Edit:: Wikipedia told me abunch of stuff I didn't know...

                                                          2. re: greedygirl

                                                            Since the OP is Canadian, I'll chime in:

                                                            A "double double" in Canada (the "coffee" is understood) is a coffee with two helpings of cream (usually 10%, sometimes 18%), and two helpings of sugar. Some, who are clearly neither diabetic nor cardio-conscious, order "triple triple".

                                                            The following conversation is repeated thousands of times daily across the country:

                                                            "I'm going to Tim's - want anything?" (Tim Horton's is a ubiquitous doughnut chain.)

                                                            "Yeah - a double double and an apple fritter/bagel/sandwich/sack of Timbits"

                                                            1. re: FrankD

                                                              Is the coffee so bad there that you have to adulterate it in such a way?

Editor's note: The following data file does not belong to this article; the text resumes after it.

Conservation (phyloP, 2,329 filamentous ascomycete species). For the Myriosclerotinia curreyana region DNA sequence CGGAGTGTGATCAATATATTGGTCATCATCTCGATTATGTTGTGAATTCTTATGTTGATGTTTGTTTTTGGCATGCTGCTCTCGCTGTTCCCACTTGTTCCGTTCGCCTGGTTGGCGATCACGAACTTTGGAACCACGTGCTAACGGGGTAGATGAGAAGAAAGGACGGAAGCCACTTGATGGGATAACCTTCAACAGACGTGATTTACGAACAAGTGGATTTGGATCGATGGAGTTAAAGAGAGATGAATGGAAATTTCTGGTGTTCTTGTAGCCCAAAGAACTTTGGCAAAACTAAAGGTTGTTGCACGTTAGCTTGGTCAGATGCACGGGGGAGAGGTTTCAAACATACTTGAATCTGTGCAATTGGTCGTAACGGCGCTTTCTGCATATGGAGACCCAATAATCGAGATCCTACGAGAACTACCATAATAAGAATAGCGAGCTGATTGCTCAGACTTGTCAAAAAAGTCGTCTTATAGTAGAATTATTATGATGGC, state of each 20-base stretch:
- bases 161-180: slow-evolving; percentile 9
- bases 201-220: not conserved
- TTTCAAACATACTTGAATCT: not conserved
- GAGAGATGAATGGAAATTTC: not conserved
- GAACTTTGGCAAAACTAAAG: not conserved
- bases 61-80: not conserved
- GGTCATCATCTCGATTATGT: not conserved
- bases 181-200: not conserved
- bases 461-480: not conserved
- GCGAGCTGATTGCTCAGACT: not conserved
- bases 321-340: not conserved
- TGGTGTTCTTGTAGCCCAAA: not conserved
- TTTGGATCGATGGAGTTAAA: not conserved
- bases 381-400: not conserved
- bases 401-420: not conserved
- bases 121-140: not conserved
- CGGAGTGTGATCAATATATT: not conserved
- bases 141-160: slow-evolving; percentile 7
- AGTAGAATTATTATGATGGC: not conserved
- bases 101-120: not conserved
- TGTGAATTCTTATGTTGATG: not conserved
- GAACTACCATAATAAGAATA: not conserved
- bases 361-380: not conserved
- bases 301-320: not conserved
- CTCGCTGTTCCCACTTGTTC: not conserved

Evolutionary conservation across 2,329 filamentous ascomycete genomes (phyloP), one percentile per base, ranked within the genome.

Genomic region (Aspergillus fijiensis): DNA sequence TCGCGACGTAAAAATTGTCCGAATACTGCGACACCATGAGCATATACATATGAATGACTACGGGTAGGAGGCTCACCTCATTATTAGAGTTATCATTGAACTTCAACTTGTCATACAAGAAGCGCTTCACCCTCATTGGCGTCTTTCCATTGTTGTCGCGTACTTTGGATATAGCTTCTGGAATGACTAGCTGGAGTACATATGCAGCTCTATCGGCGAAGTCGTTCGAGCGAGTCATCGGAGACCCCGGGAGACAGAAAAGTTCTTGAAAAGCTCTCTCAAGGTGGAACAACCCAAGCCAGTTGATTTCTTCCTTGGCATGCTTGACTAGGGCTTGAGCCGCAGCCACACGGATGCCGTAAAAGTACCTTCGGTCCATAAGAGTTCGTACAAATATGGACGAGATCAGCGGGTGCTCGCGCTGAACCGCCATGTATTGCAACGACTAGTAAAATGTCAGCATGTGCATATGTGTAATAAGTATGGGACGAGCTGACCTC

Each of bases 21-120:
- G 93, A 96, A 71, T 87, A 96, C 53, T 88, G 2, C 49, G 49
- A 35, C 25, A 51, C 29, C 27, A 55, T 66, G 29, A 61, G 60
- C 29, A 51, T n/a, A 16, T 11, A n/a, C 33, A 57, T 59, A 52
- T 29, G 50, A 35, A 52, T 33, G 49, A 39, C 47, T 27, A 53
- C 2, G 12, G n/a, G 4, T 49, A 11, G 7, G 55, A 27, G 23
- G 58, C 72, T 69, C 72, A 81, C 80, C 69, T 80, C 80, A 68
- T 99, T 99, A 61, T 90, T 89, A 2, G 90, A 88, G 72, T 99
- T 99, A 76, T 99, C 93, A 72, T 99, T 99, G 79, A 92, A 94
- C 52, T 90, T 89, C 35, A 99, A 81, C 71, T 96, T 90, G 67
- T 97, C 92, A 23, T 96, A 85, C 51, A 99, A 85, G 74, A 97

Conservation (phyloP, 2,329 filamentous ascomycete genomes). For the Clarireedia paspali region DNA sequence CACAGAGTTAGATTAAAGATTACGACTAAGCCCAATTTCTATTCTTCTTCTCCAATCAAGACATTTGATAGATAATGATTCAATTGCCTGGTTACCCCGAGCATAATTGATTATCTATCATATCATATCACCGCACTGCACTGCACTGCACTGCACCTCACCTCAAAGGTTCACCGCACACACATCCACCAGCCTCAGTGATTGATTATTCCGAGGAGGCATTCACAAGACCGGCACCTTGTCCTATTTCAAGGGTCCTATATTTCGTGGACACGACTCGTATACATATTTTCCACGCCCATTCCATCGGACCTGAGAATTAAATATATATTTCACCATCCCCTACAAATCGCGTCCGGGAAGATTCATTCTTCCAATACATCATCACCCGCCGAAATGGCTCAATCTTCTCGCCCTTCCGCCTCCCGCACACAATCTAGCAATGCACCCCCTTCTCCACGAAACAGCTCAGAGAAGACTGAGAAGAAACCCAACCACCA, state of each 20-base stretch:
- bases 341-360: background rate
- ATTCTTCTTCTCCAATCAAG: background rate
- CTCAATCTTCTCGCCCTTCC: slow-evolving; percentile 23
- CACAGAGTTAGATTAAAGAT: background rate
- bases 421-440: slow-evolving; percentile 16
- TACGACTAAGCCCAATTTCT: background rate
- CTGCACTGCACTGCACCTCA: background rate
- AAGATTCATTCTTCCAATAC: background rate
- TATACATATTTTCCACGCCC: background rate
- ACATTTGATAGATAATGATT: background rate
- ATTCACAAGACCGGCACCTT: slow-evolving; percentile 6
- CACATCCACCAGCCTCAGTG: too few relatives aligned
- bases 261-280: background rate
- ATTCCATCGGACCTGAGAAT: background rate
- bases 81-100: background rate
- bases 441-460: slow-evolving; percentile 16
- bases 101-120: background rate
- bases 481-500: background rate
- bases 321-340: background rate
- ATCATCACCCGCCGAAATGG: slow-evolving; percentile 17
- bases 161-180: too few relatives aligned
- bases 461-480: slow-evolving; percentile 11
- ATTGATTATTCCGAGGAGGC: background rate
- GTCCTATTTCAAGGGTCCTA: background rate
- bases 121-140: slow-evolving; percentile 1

1. re: cathodetube

                                                                love me some adulterated coffee. very comforting! reminds me of my childhood, when my grandparents introduced me to milky coffee. i got some coffee with my milk in a pretty china teacup.

                                                              2. re: FrankD

                                                                in new york-ese a regular coffee used to mean "with milk and 2 sugars"

                                                                that usage seems to be dying out though

                                                                1. re: FrankD